A Spring Fling at the Godfrey Boston

Whether you're local or just visiting, this boutique hotel has something to offer
Adam DeTour
Adam DeTour/Ruka

A feast for visitors and Bostonians alike.

Ah, Spring. Blooming flowers. Budding trees. Raging wanderlust. I’d look into the scientific explanation for why this time of year sparks my need to flirt with new horizons, but I’m too busy planning my next trip. And, if the Red Red Robin’s song bears a striking resemblance to “Leavin’ on a Jet Plane” to you, too, then a weekend in Boston, Massachusetts, may be just what the doctor ordered. The city is in full bloom and beckoning to prospective visitors to scratch that travel itch just enough to tide us over to summer vacation. And I just happen to know the perfect place to stay.

Just over a year old, The Godfrey Boston is a full-service hotel with an inclusive, distinctly unfussy vibe. In contrast to the plethora of newly constructed hotels in the city, the Godfrey occupies two conjoined buildings on Washington Street that have been a part of Boston’s history since 1904 and 1908 respectively. The surrounding neighborhood’s rise from the ashes of its red light district past has resulted in a vibrant, pedestrian-friendly area where shopping, culture, and good food abounds. And the Godfrey sits, quite conveniently, at its heart. Easily accessible by mass transit, Downtown Crossing refers to the station where most of the major lines intersect, so you can get here from anywhere in the city. And vice versa.

The interior of the hotel is almost entirely renovated with sophisticated, modern fixtures. One of the ground floor’s chief assets is a spacious George Howell coffee shop, accessible from both the lobby and the street. George Howell is a Boston legend, and his retail presence at the Godfrey speaks volumes about the hotel’s connection to its community. In addition to serving (some of the best) coffee, the café holds public cuppings, brew classes, and palate trainings, making it a destination for tourists and locals alike. Students from the many neighboring colleges, drawn by the combination of free Wi-Fi and quality coffee, tend to populate the café’s spillover seating in the Godfrey’s lobby. That, combined with the lobby bar and cozy couches on the other side, creates a fun, relaxed space filled with an eclectic mix of pretty happy people.

Christine Sircusa

The vestibule by the elevators still boasts the original interior architecture, offering guests a glimpse into the magnificent white-marble beauty of the building’s past. One other aspect of its original architecture that can be enjoyed from the interior is the oversized windows that flood all 242 rooms with glowing natural light.

Speaking of the rooms, they provide luxurious bedding, plenty of space, and thick walls that help keep noise to a minimum.

When you book your stay at the Godfrey, do yourself a huge favor: Make a dinner reservation at Ruka Restobar, the Peruvian-Asian-inspired restaurant on the main floor of the hotel. Maybe I’m old-fashioned, but I tend to avoid hotel restaurants, particularly in large cities that have so many other options. Don’t make that mistake here. Ruka is ahead of the curve on this kind of dining experience, which means its exciting and exotic space, though not small, is always packed. Reservations are a must.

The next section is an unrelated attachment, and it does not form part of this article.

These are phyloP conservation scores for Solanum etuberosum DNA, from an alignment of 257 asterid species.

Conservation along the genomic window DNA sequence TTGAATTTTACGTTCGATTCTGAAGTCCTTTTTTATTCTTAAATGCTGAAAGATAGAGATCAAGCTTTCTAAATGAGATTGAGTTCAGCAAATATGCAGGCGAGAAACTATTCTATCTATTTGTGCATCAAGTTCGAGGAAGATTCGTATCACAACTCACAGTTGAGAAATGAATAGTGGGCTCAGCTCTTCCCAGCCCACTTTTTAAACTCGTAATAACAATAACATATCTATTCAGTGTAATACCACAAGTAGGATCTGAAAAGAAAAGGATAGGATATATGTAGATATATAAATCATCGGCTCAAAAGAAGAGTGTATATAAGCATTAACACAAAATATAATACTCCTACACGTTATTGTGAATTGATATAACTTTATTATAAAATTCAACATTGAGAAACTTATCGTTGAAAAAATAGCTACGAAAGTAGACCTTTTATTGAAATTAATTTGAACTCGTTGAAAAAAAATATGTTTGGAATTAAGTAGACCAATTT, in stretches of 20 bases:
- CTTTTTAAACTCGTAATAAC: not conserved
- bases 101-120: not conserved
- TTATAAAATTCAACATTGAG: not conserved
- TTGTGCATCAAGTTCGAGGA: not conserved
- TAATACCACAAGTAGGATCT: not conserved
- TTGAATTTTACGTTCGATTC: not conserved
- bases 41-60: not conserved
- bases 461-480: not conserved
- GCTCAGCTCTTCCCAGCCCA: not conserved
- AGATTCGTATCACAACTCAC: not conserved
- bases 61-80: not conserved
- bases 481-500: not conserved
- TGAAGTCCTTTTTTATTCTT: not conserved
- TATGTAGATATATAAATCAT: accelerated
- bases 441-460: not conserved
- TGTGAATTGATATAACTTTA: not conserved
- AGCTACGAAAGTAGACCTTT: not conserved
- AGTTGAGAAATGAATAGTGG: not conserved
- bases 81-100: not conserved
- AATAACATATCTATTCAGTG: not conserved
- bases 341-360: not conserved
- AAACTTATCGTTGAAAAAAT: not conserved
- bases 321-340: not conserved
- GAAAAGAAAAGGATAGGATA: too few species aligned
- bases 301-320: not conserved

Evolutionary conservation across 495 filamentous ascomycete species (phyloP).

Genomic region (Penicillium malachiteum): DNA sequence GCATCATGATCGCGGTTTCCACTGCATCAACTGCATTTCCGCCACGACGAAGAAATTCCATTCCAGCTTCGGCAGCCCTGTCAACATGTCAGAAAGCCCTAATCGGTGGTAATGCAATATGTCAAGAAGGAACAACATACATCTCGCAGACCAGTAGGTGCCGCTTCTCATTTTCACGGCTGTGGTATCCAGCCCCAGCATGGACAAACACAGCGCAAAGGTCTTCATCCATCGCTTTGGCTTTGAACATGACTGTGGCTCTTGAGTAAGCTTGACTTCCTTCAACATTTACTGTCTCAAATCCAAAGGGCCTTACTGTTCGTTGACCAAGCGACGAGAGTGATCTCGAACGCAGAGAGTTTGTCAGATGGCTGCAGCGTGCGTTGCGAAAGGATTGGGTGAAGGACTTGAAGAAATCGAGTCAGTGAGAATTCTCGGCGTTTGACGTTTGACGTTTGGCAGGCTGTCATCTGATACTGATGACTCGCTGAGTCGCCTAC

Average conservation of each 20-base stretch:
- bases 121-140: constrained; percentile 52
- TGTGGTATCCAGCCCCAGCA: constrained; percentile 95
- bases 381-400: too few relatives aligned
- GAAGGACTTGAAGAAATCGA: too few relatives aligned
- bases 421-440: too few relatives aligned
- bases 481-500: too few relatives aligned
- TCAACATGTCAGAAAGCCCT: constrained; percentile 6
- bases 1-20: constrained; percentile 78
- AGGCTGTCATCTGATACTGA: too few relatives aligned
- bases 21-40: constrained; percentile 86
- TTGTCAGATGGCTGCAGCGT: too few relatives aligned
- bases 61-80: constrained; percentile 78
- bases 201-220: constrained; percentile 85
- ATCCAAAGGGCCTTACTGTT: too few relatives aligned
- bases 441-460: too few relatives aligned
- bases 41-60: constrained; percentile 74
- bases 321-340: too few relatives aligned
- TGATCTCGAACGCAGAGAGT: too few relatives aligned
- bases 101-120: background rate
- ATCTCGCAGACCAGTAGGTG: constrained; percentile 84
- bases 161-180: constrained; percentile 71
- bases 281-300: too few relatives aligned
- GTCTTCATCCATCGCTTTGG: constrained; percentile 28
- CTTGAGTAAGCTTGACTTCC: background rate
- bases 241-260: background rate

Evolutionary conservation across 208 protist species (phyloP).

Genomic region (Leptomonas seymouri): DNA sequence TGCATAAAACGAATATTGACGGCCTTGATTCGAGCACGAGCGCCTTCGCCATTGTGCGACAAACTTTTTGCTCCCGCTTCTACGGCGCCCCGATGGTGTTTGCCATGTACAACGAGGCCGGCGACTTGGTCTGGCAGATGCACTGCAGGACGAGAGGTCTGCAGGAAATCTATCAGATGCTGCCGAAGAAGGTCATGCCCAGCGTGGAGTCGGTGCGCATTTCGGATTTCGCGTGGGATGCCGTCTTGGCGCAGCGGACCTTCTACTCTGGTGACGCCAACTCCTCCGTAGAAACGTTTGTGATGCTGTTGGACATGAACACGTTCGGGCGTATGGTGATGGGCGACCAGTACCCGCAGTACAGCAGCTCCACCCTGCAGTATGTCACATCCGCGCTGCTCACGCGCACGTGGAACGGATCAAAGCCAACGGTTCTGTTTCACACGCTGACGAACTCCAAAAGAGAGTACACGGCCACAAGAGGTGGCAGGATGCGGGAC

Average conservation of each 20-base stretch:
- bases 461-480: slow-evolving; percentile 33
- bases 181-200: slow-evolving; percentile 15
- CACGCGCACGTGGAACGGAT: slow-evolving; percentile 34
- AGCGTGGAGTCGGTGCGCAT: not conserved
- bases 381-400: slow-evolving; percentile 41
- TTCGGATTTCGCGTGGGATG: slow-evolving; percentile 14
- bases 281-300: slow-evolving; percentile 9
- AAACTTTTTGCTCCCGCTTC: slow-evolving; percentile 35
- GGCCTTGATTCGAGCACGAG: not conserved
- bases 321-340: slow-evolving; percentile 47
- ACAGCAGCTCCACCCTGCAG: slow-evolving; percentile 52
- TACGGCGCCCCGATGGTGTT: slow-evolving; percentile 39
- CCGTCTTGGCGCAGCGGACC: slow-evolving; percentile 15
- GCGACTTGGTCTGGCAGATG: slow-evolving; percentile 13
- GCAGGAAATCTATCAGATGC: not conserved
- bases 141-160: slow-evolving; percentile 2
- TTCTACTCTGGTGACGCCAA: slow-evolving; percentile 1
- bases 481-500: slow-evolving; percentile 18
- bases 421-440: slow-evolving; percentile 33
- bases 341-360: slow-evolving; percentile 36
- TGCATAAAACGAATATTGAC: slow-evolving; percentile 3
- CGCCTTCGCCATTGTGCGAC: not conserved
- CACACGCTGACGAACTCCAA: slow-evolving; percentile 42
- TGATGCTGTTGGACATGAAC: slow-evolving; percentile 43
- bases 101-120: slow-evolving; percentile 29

As opposed to the popular “Asian fusion” trend, Ruka’s menu is inspired by the cuisine that emerged organically as more and more Asian people immigrated to Latin America, mainly Brazil and Peru, introducing new ingredients and cooking techniques. The Peruvian-Japanese tradition is also known as “Nikkei,” and the Peruvian-Chinese syncretism is called “chifa.” Ruka is both of these and more. Expect a lot of fresh seafood, including sushi, ceviche, and poké-inspired small plates, creative riffs on typical fried rice, show-stopping platters piled high with grilled short rib or crispy, tea-smoked duck, and cocktails that are as tasty as they are beautiful. We’re talking beyond Insta-worthy (and that’s if you care to stop eating and drinking even long enough to get a picture). And once you’ve had your fill, it’s an extra treat to know your cozy bed is a mere elevator ride away.

When (if?) you choose to venture forth from the Godfrey, a myriad of dining options await. Two standouts are the fairly new Oak + Rowan in the historic Fort Point Channel and Bostonia Public House. At Oak + Rowan, enjoy inventive American cuisine and craft cocktails in a spacious, airy and light-filled open room. My favorite during my memorable lunch there was the roasted baby carrot tartines with creamed feta, green harissa, and pine nuts. Bostonia Public House has a historic pub-type feel and, at brunch, boasts a Bloody Mary bar that practically serves as a first course. We’re talking bacon-wrapped scallops. Jumbo shrimp. Donuts! But don’t fill up because the food from the actual menu is also unbearably delicious.

Foodies will also enjoy visiting the Boston Public Market, a year-round indoor marketplace that supports local New England farmers and helps to grow small-food businesses and increase awareness around nutrition and sustainability. Its 3,200-square-foot demo kitchen hosts a variety of programs and community events.

Also be sure to check out the Rose Kennedy Greenway during your visit. The Greenway is a mile-and-a-half-long public park overflowing with contemporary art and community programming. Its weekly block parties are a major hit and to say the soon-to-open Trillium Beer Garden is “eagerly anticipated” is something of an understatement.

Boston is simply the best kind of city to have a fling with. It’s charming, low-maintenance, and endowed with an embarrassment of riches aimed specifically at pleasing you with no strings attached. However, should you choose to come back for more, you’ll always be welcomed with open arms.

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